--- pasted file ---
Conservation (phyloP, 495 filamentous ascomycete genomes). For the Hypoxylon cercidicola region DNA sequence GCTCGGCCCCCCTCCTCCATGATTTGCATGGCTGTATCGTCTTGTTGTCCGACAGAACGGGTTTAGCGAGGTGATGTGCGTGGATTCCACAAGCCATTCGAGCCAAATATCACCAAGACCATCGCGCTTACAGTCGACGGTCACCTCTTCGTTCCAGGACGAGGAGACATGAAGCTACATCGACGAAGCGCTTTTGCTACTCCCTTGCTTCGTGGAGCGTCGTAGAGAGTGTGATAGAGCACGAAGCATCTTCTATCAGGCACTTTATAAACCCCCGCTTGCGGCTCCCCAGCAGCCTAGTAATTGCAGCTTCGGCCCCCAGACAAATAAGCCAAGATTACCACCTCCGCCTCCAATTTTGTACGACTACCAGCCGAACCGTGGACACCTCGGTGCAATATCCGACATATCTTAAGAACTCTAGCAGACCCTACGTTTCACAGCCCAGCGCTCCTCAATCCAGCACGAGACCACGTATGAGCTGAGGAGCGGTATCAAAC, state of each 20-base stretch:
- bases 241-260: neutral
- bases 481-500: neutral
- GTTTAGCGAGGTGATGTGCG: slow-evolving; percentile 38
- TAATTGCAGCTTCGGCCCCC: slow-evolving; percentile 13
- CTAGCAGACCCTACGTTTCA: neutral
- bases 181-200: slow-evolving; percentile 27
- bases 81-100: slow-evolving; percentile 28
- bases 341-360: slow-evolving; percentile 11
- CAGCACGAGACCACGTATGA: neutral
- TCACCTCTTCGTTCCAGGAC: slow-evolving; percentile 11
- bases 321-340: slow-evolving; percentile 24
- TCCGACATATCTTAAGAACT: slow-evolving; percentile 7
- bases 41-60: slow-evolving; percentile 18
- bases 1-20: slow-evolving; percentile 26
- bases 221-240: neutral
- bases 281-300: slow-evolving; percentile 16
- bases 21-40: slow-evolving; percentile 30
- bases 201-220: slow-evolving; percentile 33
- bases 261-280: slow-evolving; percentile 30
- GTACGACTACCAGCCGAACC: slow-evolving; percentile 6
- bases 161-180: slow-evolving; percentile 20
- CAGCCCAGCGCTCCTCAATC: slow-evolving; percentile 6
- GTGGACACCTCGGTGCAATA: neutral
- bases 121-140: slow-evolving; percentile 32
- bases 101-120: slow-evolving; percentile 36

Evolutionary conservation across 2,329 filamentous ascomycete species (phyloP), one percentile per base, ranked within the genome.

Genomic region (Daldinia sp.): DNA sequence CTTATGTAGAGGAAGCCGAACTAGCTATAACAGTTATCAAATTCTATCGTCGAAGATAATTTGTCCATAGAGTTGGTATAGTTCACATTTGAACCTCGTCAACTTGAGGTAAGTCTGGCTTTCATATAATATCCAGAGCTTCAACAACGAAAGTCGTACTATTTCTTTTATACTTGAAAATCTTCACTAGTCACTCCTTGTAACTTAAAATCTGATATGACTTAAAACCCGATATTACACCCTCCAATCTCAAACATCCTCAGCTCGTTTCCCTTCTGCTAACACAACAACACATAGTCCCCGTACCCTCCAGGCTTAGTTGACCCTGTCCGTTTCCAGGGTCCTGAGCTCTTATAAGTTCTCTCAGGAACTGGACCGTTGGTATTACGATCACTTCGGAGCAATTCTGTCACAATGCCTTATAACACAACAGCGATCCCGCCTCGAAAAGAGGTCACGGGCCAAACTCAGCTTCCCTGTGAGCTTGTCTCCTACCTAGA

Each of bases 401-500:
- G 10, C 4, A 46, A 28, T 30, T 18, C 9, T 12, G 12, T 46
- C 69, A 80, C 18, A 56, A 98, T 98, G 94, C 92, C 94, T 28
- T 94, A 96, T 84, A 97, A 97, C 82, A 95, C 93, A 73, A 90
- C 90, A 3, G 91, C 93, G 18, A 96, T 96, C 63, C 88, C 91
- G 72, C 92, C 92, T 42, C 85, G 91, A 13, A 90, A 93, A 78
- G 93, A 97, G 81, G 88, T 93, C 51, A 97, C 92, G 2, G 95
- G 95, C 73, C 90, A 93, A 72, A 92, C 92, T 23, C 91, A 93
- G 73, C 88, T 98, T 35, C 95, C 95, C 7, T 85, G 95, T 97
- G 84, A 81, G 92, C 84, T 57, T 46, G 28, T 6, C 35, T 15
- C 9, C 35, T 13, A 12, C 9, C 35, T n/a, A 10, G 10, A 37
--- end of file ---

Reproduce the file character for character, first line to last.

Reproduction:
Conservation (phyloP, 495 filamentous ascomycete genomes). For the Hypoxylon cercidicola region DNA sequence GCTCGGCCCCCCTCCTCCATGATTTGCATGGCTGTATCGTCTTGTTGTCCGACAGAACGGGTTTAGCGAGGTGATGTGCGTGGATTCCACAAGCCATTCGAGCCAAATATCACCAAGACCATCGCGCTTACAGTCGACGGTCACCTCTTCGTTCCAGGACGAGGAGACATGAAGCTACATCGACGAAGCGCTTTTGCTACTCCCTTGCTTCGTGGAGCGTCGTAGAGAGTGTGATAGAGCACGAAGCATCTTCTATCAGGCACTTTATAAACCCCCGCTTGCGGCTCCCCAGCAGCCTAGTAATTGCAGCTTCGGCCCCCAGACAAATAAGCCAAGATTACCACCTCCGCCTCCAATTTTGTACGACTACCAGCCGAACCGTGGACACCTCGGTGCAATATCCGACATATCTTAAGAACTCTAGCAGACCCTACGTTTCACAGCCCAGCGCTCCTCAATCCAGCACGAGACCACGTATGAGCTGAGGAGCGGTATCAAAC, state of each 20-base stretch:
- bases 241-260: neutral
- bases 481-500: neutral
- GTTTAGCGAGGTGATGTGCG: slow-evolving; percentile 38
- TAATTGCAGCTTCGGCCCCC: slow-evolving; percentile 13
- CTAGCAGACCCTACGTTTCA: neutral
- bases 181-200: slow-evolving; percentile 27
- bases 81-100: slow-evolving; percentile 28
- bases 341-360: slow-evolving; percentile 11
- CAGCACGAGACCACGTATGA: neutral
- TCACCTCTTCGTTCCAGGAC: slow-evolving; percentile 11
- bases 321-340: slow-evolving; percentile 24
- TCCGACATATCTTAAGAACT: slow-evolving; percentile 7
- bases 41-60: slow-evolving; percentile 18
- bases 1-20: slow-evolving; percentile 26
- bases 221-240: neutral
- bases 281-300: slow-evolving; percentile 16
- bases 21-40: slow-evolving; percentile 30
- bases 201-220: slow-evolving; percentile 33
- bases 261-280: slow-evolving; percentile 30
- GTACGACTACCAGCCGAACC: slow-evolving; percentile 6
- bases 161-180: slow-evolving; percentile 20
- CAGCCCAGCGCTCCTCAATC: slow-evolving; percentile 6
- GTGGACACCTCGGTGCAATA: neutral
- bases 121-140: slow-evolving; percentile 32
- bases 101-120: slow-evolving; percentile 36

Evolutionary conservation across 2,329 filamentous ascomycete species (phyloP), one percentile per base, ranked within the genome.

Genomic region (Daldinia sp.): DNA sequence CTTATGTAGAGGAAGCCGAACTAGCTATAACAGTTATCAAATTCTATCGTCGAAGATAATTTGTCCATAGAGTTGGTATAGTTCACATTTGAACCTCGTCAACTTGAGGTAAGTCTGGCTTTCATATAATATCCAGAGCTTCAACAACGAAAGTCGTACTATTTCTTTTATACTTGAAAATCTTCACTAGTCACTCCTTGTAACTTAAAATCTGATATGACTTAAAACCCGATATTACACCCTCCAATCTCAAACATCCTCAGCTCGTTTCCCTTCTGCTAACACAACAACACATAGTCCCCGTACCCTCCAGGCTTAGTTGACCCTGTCCGTTTCCAGGGTCCTGAGCTCTTATAAGTTCTCTCAGGAACTGGACCGTTGGTATTACGATCACTTCGGAGCAATTCTGTCACAATGCCTTATAACACAACAGCGATCCCGCCTCGAAAAGAGGTCACGGGCCAAACTCAGCTTCCCTGTGAGCTTGTCTCCTACCTAGA

Each of bases 401-500:
- G 10, C 4, A 46, A 28, T 30, T 18, C 9, T 12, G 12, T 46
- C 69, A 80, C 18, A 56, A 98, T 98, G 94, C 92, C 94, T 28
- T 94, A 96, T 84, A 97, A 97, C 82, A 95, C 93, A 73, A 90
- C 90, A 3, G 91, C 93, G 18, A 96, T 96, C 63, C 88, C 91
- G 72, C 92, C 92, T 42, C 85, G 91, A 13, A 90, A 93, A 78
- G 93, A 97, G 81, G 88, T 93, C 51, A 97, C 92, G 2, G 95
- G 95, C 73, C 90, A 93, A 72, A 92, C 92, T 23, C 91, A 93
- G 73, C 88, T 98, T 35, C 95, C 95, C 7, T 85, G 95, T 97
- G 84, A 81, G 92, C 84, T 57, T 46, G 28, T 6, C 35, T 15
- C 9, C 35, T 13, A 12, C 9, C 35, T n/a, A 10, G 10, A 37